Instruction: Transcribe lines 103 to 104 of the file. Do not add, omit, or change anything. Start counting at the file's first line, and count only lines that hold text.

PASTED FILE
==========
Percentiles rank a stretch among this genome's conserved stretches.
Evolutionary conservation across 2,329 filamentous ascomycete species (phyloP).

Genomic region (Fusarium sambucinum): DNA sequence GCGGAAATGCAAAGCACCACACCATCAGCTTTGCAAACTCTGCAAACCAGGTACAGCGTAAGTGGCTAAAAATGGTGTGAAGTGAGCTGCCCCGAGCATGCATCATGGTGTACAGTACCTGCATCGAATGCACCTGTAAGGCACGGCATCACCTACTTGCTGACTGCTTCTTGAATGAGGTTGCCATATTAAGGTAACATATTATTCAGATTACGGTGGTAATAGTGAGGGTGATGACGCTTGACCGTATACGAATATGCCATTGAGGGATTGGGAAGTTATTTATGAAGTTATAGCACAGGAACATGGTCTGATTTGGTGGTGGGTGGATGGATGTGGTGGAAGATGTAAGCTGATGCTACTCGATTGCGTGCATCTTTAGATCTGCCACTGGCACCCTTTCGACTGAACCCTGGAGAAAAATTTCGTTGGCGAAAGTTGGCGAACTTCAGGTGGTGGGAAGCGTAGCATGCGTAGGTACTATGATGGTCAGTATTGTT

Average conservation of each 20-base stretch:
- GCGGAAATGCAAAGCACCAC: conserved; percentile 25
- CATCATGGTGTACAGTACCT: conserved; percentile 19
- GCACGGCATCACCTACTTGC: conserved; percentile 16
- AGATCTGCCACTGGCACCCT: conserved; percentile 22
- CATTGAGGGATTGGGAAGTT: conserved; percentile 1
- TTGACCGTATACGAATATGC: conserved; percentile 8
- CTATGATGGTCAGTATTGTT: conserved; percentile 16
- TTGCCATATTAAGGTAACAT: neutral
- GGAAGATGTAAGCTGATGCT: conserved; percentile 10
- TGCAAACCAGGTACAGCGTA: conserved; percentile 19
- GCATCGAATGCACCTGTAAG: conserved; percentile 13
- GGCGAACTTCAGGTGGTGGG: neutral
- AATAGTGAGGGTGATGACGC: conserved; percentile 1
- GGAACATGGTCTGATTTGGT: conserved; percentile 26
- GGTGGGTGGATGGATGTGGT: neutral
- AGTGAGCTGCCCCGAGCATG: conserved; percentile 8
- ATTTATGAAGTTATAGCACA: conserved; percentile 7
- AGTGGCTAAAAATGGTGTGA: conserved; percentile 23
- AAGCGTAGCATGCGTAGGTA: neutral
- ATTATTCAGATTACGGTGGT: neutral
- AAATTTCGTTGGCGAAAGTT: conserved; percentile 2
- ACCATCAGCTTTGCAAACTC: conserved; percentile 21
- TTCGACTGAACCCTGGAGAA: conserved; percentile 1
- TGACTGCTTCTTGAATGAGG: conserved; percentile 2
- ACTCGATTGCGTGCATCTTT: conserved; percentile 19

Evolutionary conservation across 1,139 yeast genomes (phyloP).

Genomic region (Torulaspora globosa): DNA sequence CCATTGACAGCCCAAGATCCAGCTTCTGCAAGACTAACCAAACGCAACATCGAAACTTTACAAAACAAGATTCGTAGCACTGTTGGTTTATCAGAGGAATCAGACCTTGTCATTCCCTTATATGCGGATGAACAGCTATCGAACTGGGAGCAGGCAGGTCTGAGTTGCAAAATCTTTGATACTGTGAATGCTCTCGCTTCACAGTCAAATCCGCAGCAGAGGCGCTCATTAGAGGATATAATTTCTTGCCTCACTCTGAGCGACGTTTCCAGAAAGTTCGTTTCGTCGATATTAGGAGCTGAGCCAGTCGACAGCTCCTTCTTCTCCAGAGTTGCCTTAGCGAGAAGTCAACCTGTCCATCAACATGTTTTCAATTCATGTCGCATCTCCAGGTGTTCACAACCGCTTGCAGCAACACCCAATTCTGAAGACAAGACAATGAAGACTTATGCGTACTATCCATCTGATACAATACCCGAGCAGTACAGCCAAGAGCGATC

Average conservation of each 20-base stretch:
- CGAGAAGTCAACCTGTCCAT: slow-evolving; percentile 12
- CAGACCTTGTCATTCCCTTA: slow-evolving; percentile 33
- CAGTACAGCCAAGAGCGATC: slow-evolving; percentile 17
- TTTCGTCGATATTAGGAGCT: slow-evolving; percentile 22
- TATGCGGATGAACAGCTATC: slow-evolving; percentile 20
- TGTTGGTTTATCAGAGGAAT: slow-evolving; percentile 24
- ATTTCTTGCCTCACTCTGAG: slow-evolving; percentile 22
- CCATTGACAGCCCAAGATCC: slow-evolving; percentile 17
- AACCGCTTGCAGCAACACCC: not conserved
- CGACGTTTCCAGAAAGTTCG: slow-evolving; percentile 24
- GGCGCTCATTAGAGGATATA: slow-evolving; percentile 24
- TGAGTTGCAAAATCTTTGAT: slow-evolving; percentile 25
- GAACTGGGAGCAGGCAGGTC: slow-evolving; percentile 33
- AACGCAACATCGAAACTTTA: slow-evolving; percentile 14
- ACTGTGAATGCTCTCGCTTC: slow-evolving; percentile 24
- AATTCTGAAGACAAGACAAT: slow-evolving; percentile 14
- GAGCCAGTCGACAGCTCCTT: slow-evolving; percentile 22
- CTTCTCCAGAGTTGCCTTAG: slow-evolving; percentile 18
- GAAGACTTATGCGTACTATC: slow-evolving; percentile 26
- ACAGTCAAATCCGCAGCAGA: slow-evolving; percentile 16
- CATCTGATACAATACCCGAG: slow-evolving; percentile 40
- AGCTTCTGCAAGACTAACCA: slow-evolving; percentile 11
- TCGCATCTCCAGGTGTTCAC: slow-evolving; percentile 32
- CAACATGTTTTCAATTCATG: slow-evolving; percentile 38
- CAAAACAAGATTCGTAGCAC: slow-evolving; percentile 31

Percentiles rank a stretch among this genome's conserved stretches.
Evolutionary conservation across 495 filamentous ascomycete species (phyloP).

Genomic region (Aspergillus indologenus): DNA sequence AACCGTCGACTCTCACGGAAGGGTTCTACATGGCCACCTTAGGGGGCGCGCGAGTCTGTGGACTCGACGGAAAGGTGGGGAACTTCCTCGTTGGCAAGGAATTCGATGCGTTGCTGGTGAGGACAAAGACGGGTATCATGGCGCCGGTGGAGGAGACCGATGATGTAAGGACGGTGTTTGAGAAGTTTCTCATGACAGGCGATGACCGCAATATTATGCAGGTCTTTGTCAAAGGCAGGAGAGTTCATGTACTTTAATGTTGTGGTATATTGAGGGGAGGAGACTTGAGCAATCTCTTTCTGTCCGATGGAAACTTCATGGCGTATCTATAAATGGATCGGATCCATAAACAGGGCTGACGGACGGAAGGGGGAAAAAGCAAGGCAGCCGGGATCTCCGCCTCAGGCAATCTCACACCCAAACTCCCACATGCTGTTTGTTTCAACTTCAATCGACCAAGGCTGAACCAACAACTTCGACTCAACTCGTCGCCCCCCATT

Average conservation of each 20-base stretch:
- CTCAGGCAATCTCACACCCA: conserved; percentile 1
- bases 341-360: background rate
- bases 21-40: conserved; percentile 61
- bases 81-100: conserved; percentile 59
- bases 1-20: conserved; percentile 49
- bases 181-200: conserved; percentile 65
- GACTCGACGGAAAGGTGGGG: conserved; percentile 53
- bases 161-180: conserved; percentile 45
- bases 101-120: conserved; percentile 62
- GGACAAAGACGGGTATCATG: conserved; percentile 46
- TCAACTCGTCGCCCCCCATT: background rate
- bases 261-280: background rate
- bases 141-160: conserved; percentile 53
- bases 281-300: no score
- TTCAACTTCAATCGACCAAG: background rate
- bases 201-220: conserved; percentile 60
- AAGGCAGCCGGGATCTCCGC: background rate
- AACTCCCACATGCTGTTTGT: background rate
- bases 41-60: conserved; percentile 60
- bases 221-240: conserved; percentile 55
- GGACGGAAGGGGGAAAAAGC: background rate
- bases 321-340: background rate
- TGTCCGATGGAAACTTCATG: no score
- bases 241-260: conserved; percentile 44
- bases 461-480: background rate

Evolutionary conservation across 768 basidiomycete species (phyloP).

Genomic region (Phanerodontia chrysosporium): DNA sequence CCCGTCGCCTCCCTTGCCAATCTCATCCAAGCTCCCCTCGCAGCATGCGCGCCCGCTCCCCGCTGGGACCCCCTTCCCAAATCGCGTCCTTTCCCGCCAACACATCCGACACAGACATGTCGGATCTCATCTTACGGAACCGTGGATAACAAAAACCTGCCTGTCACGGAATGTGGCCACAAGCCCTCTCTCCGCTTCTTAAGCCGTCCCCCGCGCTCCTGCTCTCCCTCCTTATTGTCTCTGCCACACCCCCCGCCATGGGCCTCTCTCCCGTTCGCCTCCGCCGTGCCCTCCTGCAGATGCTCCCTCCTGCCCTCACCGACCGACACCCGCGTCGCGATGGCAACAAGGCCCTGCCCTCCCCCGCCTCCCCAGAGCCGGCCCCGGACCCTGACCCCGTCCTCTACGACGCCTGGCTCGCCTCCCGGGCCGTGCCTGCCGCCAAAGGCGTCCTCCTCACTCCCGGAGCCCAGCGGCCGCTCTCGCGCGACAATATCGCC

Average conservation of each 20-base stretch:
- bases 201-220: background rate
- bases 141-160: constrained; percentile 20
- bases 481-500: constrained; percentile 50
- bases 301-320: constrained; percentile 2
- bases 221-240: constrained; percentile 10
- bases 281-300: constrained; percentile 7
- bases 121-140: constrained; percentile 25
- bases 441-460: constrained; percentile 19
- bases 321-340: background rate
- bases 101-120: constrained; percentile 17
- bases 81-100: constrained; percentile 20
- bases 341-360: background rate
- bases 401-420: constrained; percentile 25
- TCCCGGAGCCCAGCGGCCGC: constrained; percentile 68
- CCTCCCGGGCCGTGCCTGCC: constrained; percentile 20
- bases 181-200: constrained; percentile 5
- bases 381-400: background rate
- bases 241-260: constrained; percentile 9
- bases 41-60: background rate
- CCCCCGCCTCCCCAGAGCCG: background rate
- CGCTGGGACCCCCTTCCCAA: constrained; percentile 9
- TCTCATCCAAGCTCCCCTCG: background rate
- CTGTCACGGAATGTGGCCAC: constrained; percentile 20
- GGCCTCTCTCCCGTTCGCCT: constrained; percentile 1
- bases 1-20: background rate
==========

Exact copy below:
- TCCCGGAGCCCAGCGGCCGC: constrained; percentile 68
- CCTCCCGGGCCGTGCCTGCC: constrained; percentile 20